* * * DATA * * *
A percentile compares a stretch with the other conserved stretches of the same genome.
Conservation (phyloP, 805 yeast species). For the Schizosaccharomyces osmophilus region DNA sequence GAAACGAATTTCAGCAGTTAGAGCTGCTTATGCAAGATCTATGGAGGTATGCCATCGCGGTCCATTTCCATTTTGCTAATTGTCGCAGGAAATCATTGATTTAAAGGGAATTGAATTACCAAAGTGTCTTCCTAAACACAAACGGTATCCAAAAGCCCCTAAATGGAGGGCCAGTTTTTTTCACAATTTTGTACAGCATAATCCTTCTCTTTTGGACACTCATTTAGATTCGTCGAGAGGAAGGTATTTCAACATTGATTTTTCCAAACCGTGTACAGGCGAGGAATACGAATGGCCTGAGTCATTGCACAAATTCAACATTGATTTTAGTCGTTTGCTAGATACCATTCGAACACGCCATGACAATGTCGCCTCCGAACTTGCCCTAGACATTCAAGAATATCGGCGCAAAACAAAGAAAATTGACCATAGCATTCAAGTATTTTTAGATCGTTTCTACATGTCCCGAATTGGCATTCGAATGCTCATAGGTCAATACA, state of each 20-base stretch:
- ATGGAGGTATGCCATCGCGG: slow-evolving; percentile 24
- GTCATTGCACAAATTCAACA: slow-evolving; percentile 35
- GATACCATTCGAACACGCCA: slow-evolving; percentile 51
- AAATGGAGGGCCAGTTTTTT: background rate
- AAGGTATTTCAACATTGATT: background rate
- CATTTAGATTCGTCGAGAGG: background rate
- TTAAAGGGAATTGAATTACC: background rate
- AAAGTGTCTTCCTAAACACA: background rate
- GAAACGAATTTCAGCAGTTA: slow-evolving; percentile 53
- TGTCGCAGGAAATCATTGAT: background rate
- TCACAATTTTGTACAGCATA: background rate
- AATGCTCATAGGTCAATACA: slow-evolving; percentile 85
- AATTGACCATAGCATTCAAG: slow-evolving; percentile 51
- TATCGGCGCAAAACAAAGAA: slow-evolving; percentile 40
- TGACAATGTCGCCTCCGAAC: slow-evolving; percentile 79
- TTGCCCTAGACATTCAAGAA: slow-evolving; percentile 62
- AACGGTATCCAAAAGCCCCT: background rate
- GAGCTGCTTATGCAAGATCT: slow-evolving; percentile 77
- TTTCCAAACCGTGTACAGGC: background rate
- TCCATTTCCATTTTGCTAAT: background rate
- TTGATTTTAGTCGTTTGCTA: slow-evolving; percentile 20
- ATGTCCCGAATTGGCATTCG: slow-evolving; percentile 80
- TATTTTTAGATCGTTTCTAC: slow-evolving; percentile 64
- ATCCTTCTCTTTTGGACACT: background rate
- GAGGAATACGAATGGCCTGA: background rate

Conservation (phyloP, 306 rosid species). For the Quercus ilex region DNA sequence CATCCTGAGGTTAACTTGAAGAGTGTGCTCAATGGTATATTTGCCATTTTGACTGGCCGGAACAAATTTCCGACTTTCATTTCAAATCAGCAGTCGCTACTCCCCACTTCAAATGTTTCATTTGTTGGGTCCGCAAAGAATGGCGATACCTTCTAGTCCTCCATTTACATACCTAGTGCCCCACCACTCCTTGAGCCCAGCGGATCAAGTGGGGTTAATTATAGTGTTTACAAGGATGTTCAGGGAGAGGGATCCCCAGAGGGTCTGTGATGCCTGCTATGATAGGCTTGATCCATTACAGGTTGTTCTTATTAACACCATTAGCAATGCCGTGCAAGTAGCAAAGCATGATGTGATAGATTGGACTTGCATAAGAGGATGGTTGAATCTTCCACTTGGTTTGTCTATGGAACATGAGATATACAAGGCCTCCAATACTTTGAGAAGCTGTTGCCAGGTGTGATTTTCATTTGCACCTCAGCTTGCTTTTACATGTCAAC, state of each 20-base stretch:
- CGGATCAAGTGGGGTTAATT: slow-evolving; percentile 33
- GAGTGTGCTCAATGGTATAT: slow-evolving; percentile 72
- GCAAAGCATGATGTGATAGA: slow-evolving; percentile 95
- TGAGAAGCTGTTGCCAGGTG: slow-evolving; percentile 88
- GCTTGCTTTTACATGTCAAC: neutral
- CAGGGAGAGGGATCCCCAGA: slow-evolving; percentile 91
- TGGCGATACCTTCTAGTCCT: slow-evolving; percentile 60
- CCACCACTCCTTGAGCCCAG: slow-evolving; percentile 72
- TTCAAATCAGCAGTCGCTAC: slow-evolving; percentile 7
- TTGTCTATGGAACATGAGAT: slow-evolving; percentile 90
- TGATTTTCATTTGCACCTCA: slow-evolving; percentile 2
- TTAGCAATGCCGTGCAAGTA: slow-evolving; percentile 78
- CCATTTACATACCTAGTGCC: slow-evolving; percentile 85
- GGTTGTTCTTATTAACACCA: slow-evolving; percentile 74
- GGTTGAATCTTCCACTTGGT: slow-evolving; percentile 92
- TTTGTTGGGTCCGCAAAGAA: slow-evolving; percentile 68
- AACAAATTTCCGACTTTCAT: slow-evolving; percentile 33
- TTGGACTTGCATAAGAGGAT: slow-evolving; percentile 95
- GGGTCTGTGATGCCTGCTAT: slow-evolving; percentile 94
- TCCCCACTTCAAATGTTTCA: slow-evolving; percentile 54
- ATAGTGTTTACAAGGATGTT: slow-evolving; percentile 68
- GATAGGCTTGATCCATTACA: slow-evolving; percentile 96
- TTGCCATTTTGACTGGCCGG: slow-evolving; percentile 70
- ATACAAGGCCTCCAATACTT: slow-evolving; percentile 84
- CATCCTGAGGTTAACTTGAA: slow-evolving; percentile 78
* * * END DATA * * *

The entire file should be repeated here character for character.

A percentile compares a stretch with the other conserved stretches of the same genome.
Conservation (phyloP, 805 yeast species). For the Schizosaccharomyces osmophilus region DNA sequence GAAACGAATTTCAGCAGTTAGAGCTGCTTATGCAAGATCTATGGAGGTATGCCATCGCGGTCCATTTCCATTTTGCTAATTGTCGCAGGAAATCATTGATTTAAAGGGAATTGAATTACCAAAGTGTCTTCCTAAACACAAACGGTATCCAAAAGCCCCTAAATGGAGGGCCAGTTTTTTTCACAATTTTGTACAGCATAATCCTTCTCTTTTGGACACTCATTTAGATTCGTCGAGAGGAAGGTATTTCAACATTGATTTTTCCAAACCGTGTACAGGCGAGGAATACGAATGGCCTGAGTCATTGCACAAATTCAACATTGATTTTAGTCGTTTGCTAGATACCATTCGAACACGCCATGACAATGTCGCCTCCGAACTTGCCCTAGACATTCAAGAATATCGGCGCAAAACAAAGAAAATTGACCATAGCATTCAAGTATTTTTAGATCGTTTCTACATGTCCCGAATTGGCATTCGAATGCTCATAGGTCAATACA, state of each 20-base stretch:
- ATGGAGGTATGCCATCGCGG: slow-evolving; percentile 24
- GTCATTGCACAAATTCAACA: slow-evolving; percentile 35
- GATACCATTCGAACACGCCA: slow-evolving; percentile 51
- AAATGGAGGGCCAGTTTTTT: background rate
- AAGGTATTTCAACATTGATT: background rate
- CATTTAGATTCGTCGAGAGG: background rate
- TTAAAGGGAATTGAATTACC: background rate
- AAAGTGTCTTCCTAAACACA: background rate
- GAAACGAATTTCAGCAGTTA: slow-evolving; percentile 53
- TGTCGCAGGAAATCATTGAT: background rate
- TCACAATTTTGTACAGCATA: background rate
- AATGCTCATAGGTCAATACA: slow-evolving; percentile 85
- AATTGACCATAGCATTCAAG: slow-evolving; percentile 51
- TATCGGCGCAAAACAAAGAA: slow-evolving; percentile 40
- TGACAATGTCGCCTCCGAAC: slow-evolving; percentile 79
- TTGCCCTAGACATTCAAGAA: slow-evolving; percentile 62
- AACGGTATCCAAAAGCCCCT: background rate
- GAGCTGCTTATGCAAGATCT: slow-evolving; percentile 77
- TTTCCAAACCGTGTACAGGC: background rate
- TCCATTTCCATTTTGCTAAT: background rate
- TTGATTTTAGTCGTTTGCTA: slow-evolving; percentile 20
- ATGTCCCGAATTGGCATTCG: slow-evolving; percentile 80
- TATTTTTAGATCGTTTCTAC: slow-evolving; percentile 64
- ATCCTTCTCTTTTGGACACT: background rate
- GAGGAATACGAATGGCCTGA: background rate

Conservation (phyloP, 306 rosid species). For the Quercus ilex region DNA sequence CATCCTGAGGTTAACTTGAAGAGTGTGCTCAATGGTATATTTGCCATTTTGACTGGCCGGAACAAATTTCCGACTTTCATTTCAAATCAGCAGTCGCTACTCCCCACTTCAAATGTTTCATTTGTTGGGTCCGCAAAGAATGGCGATACCTTCTAGTCCTCCATTTACATACCTAGTGCCCCACCACTCCTTGAGCCCAGCGGATCAAGTGGGGTTAATTATAGTGTTTACAAGGATGTTCAGGGAGAGGGATCCCCAGAGGGTCTGTGATGCCTGCTATGATAGGCTTGATCCATTACAGGTTGTTCTTATTAACACCATTAGCAATGCCGTGCAAGTAGCAAAGCATGATGTGATAGATTGGACTTGCATAAGAGGATGGTTGAATCTTCCACTTGGTTTGTCTATGGAACATGAGATATACAAGGCCTCCAATACTTTGAGAAGCTGTTGCCAGGTGTGATTTTCATTTGCACCTCAGCTTGCTTTTACATGTCAAC, state of each 20-base stretch:
- CGGATCAAGTGGGGTTAATT: slow-evolving; percentile 33
- GAGTGTGCTCAATGGTATAT: slow-evolving; percentile 72
- GCAAAGCATGATGTGATAGA: slow-evolving; percentile 95
- TGAGAAGCTGTTGCCAGGTG: slow-evolving; percentile 88
- GCTTGCTTTTACATGTCAAC: neutral
- CAGGGAGAGGGATCCCCAGA: slow-evolving; percentile 91
- TGGCGATACCTTCTAGTCCT: slow-evolving; percentile 60
- CCACCACTCCTTGAGCCCAG: slow-evolving; percentile 72
- TTCAAATCAGCAGTCGCTAC: slow-evolving; percentile 7
- TTGTCTATGGAACATGAGAT: slow-evolving; percentile 90
- TGATTTTCATTTGCACCTCA: slow-evolving; percentile 2
- TTAGCAATGCCGTGCAAGTA: slow-evolving; percentile 78
- CCATTTACATACCTAGTGCC: slow-evolving; percentile 85
- GGTTGTTCTTATTAACACCA: slow-evolving; percentile 74
- GGTTGAATCTTCCACTTGGT: slow-evolving; percentile 92
- TTTGTTGGGTCCGCAAAGAA: slow-evolving; percentile 68
- AACAAATTTCCGACTTTCAT: slow-evolving; percentile 33
- TTGGACTTGCATAAGAGGAT: slow-evolving; percentile 95
- GGGTCTGTGATGCCTGCTAT: slow-evolving; percentile 94
- TCCCCACTTCAAATGTTTCA: slow-evolving; percentile 54
- ATAGTGTTTACAAGGATGTT: slow-evolving; percentile 68
- GATAGGCTTGATCCATTACA: slow-evolving; percentile 96
- TTGCCATTTTGACTGGCCGG: slow-evolving; percentile 70
- ATACAAGGCCTCCAATACTT: slow-evolving; percentile 84
- CATCCTGAGGTTAACTTGAA: slow-evolving; percentile 78